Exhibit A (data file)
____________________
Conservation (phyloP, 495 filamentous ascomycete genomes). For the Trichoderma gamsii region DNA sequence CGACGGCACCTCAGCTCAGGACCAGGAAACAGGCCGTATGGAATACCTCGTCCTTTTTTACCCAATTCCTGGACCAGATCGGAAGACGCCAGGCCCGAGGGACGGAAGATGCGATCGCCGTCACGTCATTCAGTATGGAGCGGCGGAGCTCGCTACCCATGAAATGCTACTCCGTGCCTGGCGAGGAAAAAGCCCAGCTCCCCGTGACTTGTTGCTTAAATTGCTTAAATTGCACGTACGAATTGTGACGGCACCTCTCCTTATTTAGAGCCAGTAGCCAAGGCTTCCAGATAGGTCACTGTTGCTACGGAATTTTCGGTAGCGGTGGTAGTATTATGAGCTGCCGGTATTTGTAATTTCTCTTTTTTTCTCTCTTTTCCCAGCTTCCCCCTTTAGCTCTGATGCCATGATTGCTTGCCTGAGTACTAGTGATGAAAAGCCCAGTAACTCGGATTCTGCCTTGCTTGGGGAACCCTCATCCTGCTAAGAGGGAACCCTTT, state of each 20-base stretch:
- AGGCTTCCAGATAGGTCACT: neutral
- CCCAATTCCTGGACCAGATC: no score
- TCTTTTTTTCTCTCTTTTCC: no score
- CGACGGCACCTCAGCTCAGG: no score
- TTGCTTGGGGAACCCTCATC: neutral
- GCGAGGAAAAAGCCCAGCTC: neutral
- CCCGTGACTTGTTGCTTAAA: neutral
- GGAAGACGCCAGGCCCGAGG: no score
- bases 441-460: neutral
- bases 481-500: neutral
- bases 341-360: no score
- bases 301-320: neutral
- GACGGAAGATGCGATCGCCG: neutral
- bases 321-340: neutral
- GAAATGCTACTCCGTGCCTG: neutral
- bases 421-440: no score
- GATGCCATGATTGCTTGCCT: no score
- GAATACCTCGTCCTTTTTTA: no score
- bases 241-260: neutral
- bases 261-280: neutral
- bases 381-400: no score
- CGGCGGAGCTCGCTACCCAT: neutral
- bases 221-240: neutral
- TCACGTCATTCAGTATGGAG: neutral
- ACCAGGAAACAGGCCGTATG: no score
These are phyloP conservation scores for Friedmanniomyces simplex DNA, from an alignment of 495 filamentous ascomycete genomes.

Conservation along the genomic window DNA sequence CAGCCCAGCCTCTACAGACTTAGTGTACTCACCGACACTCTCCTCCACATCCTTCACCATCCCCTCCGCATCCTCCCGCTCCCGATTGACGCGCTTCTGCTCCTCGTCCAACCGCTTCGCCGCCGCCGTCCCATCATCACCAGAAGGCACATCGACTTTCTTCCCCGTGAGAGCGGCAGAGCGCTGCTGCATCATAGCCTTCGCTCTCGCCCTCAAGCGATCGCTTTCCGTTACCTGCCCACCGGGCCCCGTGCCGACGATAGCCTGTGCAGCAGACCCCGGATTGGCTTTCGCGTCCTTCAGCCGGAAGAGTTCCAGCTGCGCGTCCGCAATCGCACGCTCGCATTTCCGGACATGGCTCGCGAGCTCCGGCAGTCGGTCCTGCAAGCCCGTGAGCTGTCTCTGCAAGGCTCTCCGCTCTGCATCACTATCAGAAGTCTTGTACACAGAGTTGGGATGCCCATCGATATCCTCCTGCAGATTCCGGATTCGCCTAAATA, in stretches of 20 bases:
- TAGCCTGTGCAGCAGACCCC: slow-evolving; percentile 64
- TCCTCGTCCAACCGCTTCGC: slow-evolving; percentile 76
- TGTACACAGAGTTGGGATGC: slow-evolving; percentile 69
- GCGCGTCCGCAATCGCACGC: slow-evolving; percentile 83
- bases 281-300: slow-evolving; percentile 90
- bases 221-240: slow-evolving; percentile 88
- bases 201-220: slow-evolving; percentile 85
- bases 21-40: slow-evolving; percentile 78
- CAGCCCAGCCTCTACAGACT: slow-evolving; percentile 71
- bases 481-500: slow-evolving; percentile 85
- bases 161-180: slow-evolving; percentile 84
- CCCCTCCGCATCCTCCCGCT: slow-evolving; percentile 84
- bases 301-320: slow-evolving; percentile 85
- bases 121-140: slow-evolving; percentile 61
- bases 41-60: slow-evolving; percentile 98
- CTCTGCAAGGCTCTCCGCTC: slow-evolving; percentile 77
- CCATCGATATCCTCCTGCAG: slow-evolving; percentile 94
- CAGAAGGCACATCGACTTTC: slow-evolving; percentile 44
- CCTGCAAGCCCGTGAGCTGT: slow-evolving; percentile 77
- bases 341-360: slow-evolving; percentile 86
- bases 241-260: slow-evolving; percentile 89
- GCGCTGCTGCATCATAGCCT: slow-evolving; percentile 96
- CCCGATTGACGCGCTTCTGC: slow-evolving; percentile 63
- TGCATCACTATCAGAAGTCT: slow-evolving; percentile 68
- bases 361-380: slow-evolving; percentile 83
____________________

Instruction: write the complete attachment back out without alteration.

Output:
Conservation (phyloP, 495 filamentous ascomycete genomes). For the Trichoderma gamsii region DNA sequence CGACGGCACCTCAGCTCAGGACCAGGAAACAGGCCGTATGGAATACCTCGTCCTTTTTTACCCAATTCCTGGACCAGATCGGAAGACGCCAGGCCCGAGGGACGGAAGATGCGATCGCCGTCACGTCATTCAGTATGGAGCGGCGGAGCTCGCTACCCATGAAATGCTACTCCGTGCCTGGCGAGGAAAAAGCCCAGCTCCCCGTGACTTGTTGCTTAAATTGCTTAAATTGCACGTACGAATTGTGACGGCACCTCTCCTTATTTAGAGCCAGTAGCCAAGGCTTCCAGATAGGTCACTGTTGCTACGGAATTTTCGGTAGCGGTGGTAGTATTATGAGCTGCCGGTATTTGTAATTTCTCTTTTTTTCTCTCTTTTCCCAGCTTCCCCCTTTAGCTCTGATGCCATGATTGCTTGCCTGAGTACTAGTGATGAAAAGCCCAGTAACTCGGATTCTGCCTTGCTTGGGGAACCCTCATCCTGCTAAGAGGGAACCCTTT, state of each 20-base stretch:
- AGGCTTCCAGATAGGTCACT: neutral
- CCCAATTCCTGGACCAGATC: no score
- TCTTTTTTTCTCTCTTTTCC: no score
- CGACGGCACCTCAGCTCAGG: no score
- TTGCTTGGGGAACCCTCATC: neutral
- GCGAGGAAAAAGCCCAGCTC: neutral
- CCCGTGACTTGTTGCTTAAA: neutral
- GGAAGACGCCAGGCCCGAGG: no score
- bases 441-460: neutral
- bases 481-500: neutral
- bases 341-360: no score
- bases 301-320: neutral
- GACGGAAGATGCGATCGCCG: neutral
- bases 321-340: neutral
- GAAATGCTACTCCGTGCCTG: neutral
- bases 421-440: no score
- GATGCCATGATTGCTTGCCT: no score
- GAATACCTCGTCCTTTTTTA: no score
- bases 241-260: neutral
- bases 261-280: neutral
- bases 381-400: no score
- CGGCGGAGCTCGCTACCCAT: neutral
- bases 221-240: neutral
- TCACGTCATTCAGTATGGAG: neutral
- ACCAGGAAACAGGCCGTATG: no score
These are phyloP conservation scores for Friedmanniomyces simplex DNA, from an alignment of 495 filamentous ascomycete genomes.

Conservation along the genomic window DNA sequence CAGCCCAGCCTCTACAGACTTAGTGTACTCACCGACACTCTCCTCCACATCCTTCACCATCCCCTCCGCATCCTCCCGCTCCCGATTGACGCGCTTCTGCTCCTCGTCCAACCGCTTCGCCGCCGCCGTCCCATCATCACCAGAAGGCACATCGACTTTCTTCCCCGTGAGAGCGGCAGAGCGCTGCTGCATCATAGCCTTCGCTCTCGCCCTCAAGCGATCGCTTTCCGTTACCTGCCCACCGGGCCCCGTGCCGACGATAGCCTGTGCAGCAGACCCCGGATTGGCTTTCGCGTCCTTCAGCCGGAAGAGTTCCAGCTGCGCGTCCGCAATCGCACGCTCGCATTTCCGGACATGGCTCGCGAGCTCCGGCAGTCGGTCCTGCAAGCCCGTGAGCTGTCTCTGCAAGGCTCTCCGCTCTGCATCACTATCAGAAGTCTTGTACACAGAGTTGGGATGCCCATCGATATCCTCCTGCAGATTCCGGATTCGCCTAAATA, in stretches of 20 bases:
- TAGCCTGTGCAGCAGACCCC: slow-evolving; percentile 64
- TCCTCGTCCAACCGCTTCGC: slow-evolving; percentile 76
- TGTACACAGAGTTGGGATGC: slow-evolving; percentile 69
- GCGCGTCCGCAATCGCACGC: slow-evolving; percentile 83
- bases 281-300: slow-evolving; percentile 90
- bases 221-240: slow-evolving; percentile 88
- bases 201-220: slow-evolving; percentile 85
- bases 21-40: slow-evolving; percentile 78
- CAGCCCAGCCTCTACAGACT: slow-evolving; percentile 71
- bases 481-500: slow-evolving; percentile 85
- bases 161-180: slow-evolving; percentile 84
- CCCCTCCGCATCCTCCCGCT: slow-evolving; percentile 84
- bases 301-320: slow-evolving; percentile 85
- bases 121-140: slow-evolving; percentile 61
- bases 41-60: slow-evolving; percentile 98
- CTCTGCAAGGCTCTCCGCTC: slow-evolving; percentile 77
- CCATCGATATCCTCCTGCAG: slow-evolving; percentile 94
- CAGAAGGCACATCGACTTTC: slow-evolving; percentile 44
- CCTGCAAGCCCGTGAGCTGT: slow-evolving; percentile 77
- bases 341-360: slow-evolving; percentile 86
- bases 241-260: slow-evolving; percentile 89
- GCGCTGCTGCATCATAGCCT: slow-evolving; percentile 96
- CCCGATTGACGCGCTTCTGC: slow-evolving; percentile 63
- TGCATCACTATCAGAAGTCT: slow-evolving; percentile 68
- bases 361-380: slow-evolving; percentile 83